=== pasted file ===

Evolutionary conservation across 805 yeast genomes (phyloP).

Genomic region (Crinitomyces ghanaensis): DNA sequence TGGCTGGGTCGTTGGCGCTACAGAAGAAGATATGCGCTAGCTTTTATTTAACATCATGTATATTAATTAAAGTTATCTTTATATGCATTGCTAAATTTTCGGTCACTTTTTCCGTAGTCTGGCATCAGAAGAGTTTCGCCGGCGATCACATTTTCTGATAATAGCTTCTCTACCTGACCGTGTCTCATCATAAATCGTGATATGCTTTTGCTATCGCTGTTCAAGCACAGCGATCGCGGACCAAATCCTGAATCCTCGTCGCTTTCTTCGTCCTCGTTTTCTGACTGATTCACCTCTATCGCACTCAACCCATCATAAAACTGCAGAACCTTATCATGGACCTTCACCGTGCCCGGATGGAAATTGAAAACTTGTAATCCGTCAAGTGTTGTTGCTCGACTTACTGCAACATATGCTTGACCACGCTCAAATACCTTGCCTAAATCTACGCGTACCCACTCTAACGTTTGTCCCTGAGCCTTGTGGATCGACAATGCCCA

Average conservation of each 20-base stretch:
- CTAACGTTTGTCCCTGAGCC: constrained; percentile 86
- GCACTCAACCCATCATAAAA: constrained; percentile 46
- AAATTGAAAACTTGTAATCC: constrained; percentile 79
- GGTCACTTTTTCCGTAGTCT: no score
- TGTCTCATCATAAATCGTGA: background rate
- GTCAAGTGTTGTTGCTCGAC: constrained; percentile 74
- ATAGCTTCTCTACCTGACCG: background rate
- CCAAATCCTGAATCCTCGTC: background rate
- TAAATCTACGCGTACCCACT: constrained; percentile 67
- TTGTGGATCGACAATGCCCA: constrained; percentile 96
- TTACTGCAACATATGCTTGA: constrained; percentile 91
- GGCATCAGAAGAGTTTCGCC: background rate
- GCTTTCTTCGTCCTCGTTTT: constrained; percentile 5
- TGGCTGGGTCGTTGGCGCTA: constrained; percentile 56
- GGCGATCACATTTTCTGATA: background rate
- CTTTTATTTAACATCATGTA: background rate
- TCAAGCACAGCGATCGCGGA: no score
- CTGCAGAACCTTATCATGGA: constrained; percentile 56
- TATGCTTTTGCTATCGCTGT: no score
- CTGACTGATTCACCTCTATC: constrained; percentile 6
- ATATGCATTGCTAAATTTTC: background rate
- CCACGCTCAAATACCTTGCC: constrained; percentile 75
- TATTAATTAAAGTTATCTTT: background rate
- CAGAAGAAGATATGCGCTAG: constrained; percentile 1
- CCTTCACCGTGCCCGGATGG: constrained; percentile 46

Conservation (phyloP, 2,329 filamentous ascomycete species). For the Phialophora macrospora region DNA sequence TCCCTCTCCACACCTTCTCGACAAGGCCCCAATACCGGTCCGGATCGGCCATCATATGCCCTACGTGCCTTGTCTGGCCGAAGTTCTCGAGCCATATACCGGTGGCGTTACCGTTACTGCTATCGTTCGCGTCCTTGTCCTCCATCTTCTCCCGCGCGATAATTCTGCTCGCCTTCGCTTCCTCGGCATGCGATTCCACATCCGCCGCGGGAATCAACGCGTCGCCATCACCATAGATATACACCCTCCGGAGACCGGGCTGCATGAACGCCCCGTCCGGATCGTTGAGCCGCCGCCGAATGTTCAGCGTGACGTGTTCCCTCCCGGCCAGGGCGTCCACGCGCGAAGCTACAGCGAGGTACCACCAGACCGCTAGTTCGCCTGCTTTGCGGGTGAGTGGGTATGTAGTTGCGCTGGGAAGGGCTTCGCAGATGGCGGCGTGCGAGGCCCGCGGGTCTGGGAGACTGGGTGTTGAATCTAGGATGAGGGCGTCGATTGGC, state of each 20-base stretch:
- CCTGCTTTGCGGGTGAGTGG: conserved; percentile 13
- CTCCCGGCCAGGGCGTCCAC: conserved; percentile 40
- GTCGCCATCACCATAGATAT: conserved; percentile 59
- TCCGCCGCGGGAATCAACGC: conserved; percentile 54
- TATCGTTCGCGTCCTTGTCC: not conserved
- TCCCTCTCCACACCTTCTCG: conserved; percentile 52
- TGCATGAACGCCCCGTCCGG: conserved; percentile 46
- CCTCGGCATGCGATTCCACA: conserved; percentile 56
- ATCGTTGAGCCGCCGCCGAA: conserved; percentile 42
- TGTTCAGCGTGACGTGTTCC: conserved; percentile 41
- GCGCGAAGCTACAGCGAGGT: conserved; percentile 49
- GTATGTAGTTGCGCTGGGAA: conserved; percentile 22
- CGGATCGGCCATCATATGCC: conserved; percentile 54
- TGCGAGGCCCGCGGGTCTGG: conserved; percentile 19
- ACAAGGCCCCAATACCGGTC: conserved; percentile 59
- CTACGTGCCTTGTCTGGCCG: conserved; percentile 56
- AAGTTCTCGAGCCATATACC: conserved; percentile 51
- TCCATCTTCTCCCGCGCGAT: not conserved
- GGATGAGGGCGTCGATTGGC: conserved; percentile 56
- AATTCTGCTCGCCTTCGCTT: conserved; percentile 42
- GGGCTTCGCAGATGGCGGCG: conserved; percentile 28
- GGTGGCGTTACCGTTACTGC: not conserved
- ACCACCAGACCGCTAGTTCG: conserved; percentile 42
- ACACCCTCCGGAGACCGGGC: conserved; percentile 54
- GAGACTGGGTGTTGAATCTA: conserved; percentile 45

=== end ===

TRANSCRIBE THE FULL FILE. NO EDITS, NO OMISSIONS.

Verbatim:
Evolutionary conservation across 805 yeast genomes (phyloP).

Genomic region (Crinitomyces ghanaensis): DNA sequence TGGCTGGGTCGTTGGCGCTACAGAAGAAGATATGCGCTAGCTTTTATTTAACATCATGTATATTAATTAAAGTTATCTTTATATGCATTGCTAAATTTTCGGTCACTTTTTCCGTAGTCTGGCATCAGAAGAGTTTCGCCGGCGATCACATTTTCTGATAATAGCTTCTCTACCTGACCGTGTCTCATCATAAATCGTGATATGCTTTTGCTATCGCTGTTCAAGCACAGCGATCGCGGACCAAATCCTGAATCCTCGTCGCTTTCTTCGTCCTCGTTTTCTGACTGATTCACCTCTATCGCACTCAACCCATCATAAAACTGCAGAACCTTATCATGGACCTTCACCGTGCCCGGATGGAAATTGAAAACTTGTAATCCGTCAAGTGTTGTTGCTCGACTTACTGCAACATATGCTTGACCACGCTCAAATACCTTGCCTAAATCTACGCGTACCCACTCTAACGTTTGTCCCTGAGCCTTGTGGATCGACAATGCCCA

Average conservation of each 20-base stretch:
- CTAACGTTTGTCCCTGAGCC: constrained; percentile 86
- GCACTCAACCCATCATAAAA: constrained; percentile 46
- AAATTGAAAACTTGTAATCC: constrained; percentile 79
- GGTCACTTTTTCCGTAGTCT: no score
- TGTCTCATCATAAATCGTGA: background rate
- GTCAAGTGTTGTTGCTCGAC: constrained; percentile 74
- ATAGCTTCTCTACCTGACCG: background rate
- CCAAATCCTGAATCCTCGTC: background rate
- TAAATCTACGCGTACCCACT: constrained; percentile 67
- TTGTGGATCGACAATGCCCA: constrained; percentile 96
- TTACTGCAACATATGCTTGA: constrained; percentile 91
- GGCATCAGAAGAGTTTCGCC: background rate
- GCTTTCTTCGTCCTCGTTTT: constrained; percentile 5
- TGGCTGGGTCGTTGGCGCTA: constrained; percentile 56
- GGCGATCACATTTTCTGATA: background rate
- CTTTTATTTAACATCATGTA: background rate
- TCAAGCACAGCGATCGCGGA: no score
- CTGCAGAACCTTATCATGGA: constrained; percentile 56
- TATGCTTTTGCTATCGCTGT: no score
- CTGACTGATTCACCTCTATC: constrained; percentile 6
- ATATGCATTGCTAAATTTTC: background rate
- CCACGCTCAAATACCTTGCC: constrained; percentile 75
- TATTAATTAAAGTTATCTTT: background rate
- CAGAAGAAGATATGCGCTAG: constrained; percentile 1
- CCTTCACCGTGCCCGGATGG: constrained; percentile 46

Conservation (phyloP, 2,329 filamentous ascomycete species). For the Phialophora macrospora region DNA sequence TCCCTCTCCACACCTTCTCGACAAGGCCCCAATACCGGTCCGGATCGGCCATCATATGCCCTACGTGCCTTGTCTGGCCGAAGTTCTCGAGCCATATACCGGTGGCGTTACCGTTACTGCTATCGTTCGCGTCCTTGTCCTCCATCTTCTCCCGCGCGATAATTCTGCTCGCCTTCGCTTCCTCGGCATGCGATTCCACATCCGCCGCGGGAATCAACGCGTCGCCATCACCATAGATATACACCCTCCGGAGACCGGGCTGCATGAACGCCCCGTCCGGATCGTTGAGCCGCCGCCGAATGTTCAGCGTGACGTGTTCCCTCCCGGCCAGGGCGTCCACGCGCGAAGCTACAGCGAGGTACCACCAGACCGCTAGTTCGCCTGCTTTGCGGGTGAGTGGGTATGTAGTTGCGCTGGGAAGGGCTTCGCAGATGGCGGCGTGCGAGGCCCGCGGGTCTGGGAGACTGGGTGTTGAATCTAGGATGAGGGCGTCGATTGGC, state of each 20-base stretch:
- CCTGCTTTGCGGGTGAGTGG: conserved; percentile 13
- CTCCCGGCCAGGGCGTCCAC: conserved; percentile 40
- GTCGCCATCACCATAGATAT: conserved; percentile 59
- TCCGCCGCGGGAATCAACGC: conserved; percentile 54
- TATCGTTCGCGTCCTTGTCC: not conserved
- TCCCTCTCCACACCTTCTCG: conserved; percentile 52
- TGCATGAACGCCCCGTCCGG: conserved; percentile 46
- CCTCGGCATGCGATTCCACA: conserved; percentile 56
- ATCGTTGAGCCGCCGCCGAA: conserved; percentile 42
- TGTTCAGCGTGACGTGTTCC: conserved; percentile 41
- GCGCGAAGCTACAGCGAGGT: conserved; percentile 49
- GTATGTAGTTGCGCTGGGAA: conserved; percentile 22
- CGGATCGGCCATCATATGCC: conserved; percentile 54
- TGCGAGGCCCGCGGGTCTGG: conserved; percentile 19
- ACAAGGCCCCAATACCGGTC: conserved; percentile 59
- CTACGTGCCTTGTCTGGCCG: conserved; percentile 56
- AAGTTCTCGAGCCATATACC: conserved; percentile 51
- TCCATCTTCTCCCGCGCGAT: not conserved
- GGATGAGGGCGTCGATTGGC: conserved; percentile 56
- AATTCTGCTCGCCTTCGCTT: conserved; percentile 42
- GGGCTTCGCAGATGGCGGCG: conserved; percentile 28
- GGTGGCGTTACCGTTACTGC: not conserved
- ACCACCAGACCGCTAGTTCG: conserved; percentile 42
- ACACCCTCCGGAGACCGGGC: conserved; percentile 54
- GAGACTGGGTGTTGAATCTA: conserved; percentile 45